Broader community environment needs consideration, researcher says
THURSDAY, Dec. 13, 2012 (HealthDay News) -- Strong school smoking-prevention programs and high cigarette prices can reduce smoking among high school students, according to a new study.
The study included more than 24,000 students in grades 10 and 11 at 51 high schools in Canada. Researchers looked at the schools' smoking policies and prevention and quitting programs, along with community factors such as the price of cigarettes.
Rates of student smoking were lower at schools that had strong tobacco-prevention programs and had higher cigarettes prices in stores near the school. No other factors, including non-smoking policies, were associated with student smoking rates.
The study also found that schools in communities with a higher proportion of immigrants and with higher education levels also had lower rates of student smoking.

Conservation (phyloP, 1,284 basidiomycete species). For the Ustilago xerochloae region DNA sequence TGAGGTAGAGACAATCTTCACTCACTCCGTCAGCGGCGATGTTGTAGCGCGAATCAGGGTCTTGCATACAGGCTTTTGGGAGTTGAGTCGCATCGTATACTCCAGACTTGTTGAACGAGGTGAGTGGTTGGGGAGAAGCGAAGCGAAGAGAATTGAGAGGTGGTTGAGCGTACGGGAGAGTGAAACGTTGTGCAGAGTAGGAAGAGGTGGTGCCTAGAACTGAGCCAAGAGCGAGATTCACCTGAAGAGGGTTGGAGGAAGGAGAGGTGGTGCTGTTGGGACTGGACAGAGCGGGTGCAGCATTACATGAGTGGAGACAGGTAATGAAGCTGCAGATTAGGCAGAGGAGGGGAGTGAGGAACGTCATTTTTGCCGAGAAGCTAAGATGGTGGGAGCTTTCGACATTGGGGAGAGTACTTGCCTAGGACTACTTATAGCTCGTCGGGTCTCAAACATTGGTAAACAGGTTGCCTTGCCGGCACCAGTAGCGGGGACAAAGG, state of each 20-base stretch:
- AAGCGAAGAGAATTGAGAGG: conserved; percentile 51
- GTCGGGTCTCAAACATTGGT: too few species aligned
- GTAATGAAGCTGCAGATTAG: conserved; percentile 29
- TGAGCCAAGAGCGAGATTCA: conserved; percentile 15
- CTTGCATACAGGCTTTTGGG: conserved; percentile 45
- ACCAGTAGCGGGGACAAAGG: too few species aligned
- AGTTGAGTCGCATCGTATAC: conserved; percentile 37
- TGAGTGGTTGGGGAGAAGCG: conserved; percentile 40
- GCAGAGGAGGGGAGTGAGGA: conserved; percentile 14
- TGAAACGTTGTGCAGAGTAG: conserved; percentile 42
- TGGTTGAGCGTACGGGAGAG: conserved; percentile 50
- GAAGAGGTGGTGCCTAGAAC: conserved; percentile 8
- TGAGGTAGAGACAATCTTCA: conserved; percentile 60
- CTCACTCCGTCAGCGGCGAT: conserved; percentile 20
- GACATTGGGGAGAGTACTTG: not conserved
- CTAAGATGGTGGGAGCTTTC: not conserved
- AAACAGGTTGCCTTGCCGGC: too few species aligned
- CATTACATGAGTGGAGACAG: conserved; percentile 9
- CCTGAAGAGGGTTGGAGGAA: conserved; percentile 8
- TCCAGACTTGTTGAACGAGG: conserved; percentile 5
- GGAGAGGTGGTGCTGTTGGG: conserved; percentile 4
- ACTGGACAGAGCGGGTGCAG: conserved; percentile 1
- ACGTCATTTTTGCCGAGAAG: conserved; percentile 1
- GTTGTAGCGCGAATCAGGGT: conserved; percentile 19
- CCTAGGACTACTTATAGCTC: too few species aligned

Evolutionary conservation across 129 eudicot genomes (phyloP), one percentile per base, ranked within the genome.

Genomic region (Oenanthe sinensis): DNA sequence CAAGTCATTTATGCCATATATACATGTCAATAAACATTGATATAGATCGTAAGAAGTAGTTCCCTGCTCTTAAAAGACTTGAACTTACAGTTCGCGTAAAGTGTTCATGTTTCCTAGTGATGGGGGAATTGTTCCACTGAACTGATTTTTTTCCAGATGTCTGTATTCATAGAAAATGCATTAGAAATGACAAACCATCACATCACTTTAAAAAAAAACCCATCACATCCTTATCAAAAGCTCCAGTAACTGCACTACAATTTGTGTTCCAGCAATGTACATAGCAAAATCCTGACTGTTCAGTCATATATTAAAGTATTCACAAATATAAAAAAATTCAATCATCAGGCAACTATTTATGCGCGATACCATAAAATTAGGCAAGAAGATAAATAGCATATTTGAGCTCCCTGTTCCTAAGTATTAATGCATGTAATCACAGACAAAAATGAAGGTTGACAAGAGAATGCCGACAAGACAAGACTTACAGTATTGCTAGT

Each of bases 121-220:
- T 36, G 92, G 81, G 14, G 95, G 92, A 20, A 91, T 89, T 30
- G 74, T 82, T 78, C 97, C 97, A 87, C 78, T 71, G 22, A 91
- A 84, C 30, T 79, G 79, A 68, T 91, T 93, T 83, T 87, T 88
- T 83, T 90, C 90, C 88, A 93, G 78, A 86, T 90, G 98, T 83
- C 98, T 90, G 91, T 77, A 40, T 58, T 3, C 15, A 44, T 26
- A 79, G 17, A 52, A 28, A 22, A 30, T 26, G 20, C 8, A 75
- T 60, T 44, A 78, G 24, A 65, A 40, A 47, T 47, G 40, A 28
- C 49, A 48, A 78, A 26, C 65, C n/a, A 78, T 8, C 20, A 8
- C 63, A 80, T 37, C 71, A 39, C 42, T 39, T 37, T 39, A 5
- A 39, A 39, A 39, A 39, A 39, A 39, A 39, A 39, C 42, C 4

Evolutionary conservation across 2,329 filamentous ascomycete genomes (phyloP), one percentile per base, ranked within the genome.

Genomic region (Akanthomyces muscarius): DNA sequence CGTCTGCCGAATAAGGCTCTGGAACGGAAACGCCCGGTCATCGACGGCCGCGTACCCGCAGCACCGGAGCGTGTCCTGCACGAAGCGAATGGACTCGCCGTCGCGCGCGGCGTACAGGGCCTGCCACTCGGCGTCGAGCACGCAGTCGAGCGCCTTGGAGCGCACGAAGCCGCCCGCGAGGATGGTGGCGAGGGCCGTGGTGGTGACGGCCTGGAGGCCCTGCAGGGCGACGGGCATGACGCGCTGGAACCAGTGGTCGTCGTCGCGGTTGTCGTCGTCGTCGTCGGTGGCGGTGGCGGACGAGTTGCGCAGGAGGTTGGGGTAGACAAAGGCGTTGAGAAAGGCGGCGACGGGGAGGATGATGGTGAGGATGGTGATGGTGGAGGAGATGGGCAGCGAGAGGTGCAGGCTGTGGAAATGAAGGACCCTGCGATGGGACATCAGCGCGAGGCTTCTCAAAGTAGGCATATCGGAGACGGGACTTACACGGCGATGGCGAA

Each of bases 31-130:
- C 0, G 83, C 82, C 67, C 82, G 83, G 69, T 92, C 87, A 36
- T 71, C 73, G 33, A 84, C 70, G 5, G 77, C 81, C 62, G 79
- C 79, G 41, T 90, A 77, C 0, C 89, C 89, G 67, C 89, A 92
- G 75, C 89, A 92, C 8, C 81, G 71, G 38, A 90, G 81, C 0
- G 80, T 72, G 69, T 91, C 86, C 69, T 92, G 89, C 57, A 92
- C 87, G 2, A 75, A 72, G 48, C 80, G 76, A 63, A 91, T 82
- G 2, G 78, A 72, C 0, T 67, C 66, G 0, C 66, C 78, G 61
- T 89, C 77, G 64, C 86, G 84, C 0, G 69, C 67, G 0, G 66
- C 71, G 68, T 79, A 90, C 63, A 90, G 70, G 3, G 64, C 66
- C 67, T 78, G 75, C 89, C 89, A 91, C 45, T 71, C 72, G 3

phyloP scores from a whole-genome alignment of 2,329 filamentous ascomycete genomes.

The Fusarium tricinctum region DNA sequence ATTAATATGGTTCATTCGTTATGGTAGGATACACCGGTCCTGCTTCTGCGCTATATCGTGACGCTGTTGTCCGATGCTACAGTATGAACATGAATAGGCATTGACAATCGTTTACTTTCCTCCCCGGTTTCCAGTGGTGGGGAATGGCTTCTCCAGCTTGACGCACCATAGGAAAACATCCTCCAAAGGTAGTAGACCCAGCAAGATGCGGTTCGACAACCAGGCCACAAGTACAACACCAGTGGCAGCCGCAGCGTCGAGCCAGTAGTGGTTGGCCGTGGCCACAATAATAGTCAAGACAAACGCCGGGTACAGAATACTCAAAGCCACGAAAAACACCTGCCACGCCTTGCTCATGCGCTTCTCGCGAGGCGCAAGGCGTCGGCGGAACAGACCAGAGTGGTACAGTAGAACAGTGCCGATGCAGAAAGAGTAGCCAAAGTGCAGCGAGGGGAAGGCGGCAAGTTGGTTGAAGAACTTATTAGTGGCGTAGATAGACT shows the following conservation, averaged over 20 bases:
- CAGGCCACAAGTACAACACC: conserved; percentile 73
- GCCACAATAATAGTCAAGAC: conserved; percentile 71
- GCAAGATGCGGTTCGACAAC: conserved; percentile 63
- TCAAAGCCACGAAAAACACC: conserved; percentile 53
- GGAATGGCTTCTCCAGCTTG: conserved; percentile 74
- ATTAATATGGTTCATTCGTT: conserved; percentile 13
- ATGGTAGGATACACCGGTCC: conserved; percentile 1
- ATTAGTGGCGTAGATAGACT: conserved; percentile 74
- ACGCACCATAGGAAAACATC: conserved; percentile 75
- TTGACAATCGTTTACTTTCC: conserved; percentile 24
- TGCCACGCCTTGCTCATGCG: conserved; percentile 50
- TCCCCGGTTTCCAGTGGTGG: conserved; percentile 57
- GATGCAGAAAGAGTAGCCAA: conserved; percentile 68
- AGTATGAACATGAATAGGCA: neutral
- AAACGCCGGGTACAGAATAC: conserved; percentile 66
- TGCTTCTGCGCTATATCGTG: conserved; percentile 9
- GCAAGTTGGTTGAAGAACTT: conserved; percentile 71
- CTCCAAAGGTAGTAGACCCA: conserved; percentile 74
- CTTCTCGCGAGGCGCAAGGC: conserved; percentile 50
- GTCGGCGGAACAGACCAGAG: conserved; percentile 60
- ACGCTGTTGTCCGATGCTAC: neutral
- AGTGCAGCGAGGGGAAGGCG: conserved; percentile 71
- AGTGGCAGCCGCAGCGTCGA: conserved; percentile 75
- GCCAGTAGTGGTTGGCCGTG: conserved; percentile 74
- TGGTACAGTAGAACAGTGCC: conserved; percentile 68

The study appears online Dec. 13 and in the February print issue of the American Journal of Public Health.
"Together these findings suggest that effective school-based approaches to reducing smoking among teens need to consider the broader school and community environment," wrote Chris Lovato, of the School of Population and Public Health at the University of British Columbia in Vancouver, and colleagues.
"Lessons learned from this research will be relevant for countries developing tobacco-control programs as well as those countries now turning their focus to other youth health issues such as physical activity, nutrition and mental health," they concluded in a journal news release.
The U.S. Centers for Disease Control and Prevention has more about youth tobacco prevention (http://www.cdc.gov/tobacco/youth/index.htm ).
SOURCE: American Journal of Public Health, news release, Dec. 13, 2012